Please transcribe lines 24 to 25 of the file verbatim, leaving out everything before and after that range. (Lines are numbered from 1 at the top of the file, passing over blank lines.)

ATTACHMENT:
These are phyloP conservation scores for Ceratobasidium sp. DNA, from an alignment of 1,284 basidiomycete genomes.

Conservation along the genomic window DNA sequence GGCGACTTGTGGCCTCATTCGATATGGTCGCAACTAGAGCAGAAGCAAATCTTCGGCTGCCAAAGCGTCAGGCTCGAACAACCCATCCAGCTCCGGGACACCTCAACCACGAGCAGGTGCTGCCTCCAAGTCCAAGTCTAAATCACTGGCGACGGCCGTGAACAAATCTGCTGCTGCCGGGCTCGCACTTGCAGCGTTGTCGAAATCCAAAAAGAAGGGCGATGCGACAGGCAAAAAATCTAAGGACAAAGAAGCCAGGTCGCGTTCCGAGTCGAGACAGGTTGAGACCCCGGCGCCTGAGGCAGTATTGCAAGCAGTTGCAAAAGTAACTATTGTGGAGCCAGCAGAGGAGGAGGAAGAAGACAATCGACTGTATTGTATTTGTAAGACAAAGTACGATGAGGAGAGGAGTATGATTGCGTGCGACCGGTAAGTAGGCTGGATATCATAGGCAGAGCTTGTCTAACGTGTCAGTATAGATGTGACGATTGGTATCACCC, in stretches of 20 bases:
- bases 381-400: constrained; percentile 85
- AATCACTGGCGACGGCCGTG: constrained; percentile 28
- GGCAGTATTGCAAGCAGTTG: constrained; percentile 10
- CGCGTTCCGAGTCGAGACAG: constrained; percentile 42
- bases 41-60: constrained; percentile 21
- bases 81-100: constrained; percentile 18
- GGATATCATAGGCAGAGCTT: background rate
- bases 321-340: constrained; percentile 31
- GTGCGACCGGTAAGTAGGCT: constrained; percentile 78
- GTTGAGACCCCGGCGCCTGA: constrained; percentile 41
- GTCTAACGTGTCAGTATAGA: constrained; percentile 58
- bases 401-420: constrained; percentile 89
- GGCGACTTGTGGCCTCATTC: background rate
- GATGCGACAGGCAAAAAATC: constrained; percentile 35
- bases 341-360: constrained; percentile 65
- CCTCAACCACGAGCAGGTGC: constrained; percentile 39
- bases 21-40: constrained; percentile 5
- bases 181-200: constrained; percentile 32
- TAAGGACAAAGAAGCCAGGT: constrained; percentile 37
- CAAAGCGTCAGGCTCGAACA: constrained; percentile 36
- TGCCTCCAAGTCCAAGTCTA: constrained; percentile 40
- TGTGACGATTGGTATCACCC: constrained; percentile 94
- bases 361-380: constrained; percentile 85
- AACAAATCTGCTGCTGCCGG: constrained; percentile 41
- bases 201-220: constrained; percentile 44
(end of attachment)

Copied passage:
- TGTGACGATTGGTATCACCC: constrained; percentile 94
- bases 361-380: constrained; percentile 85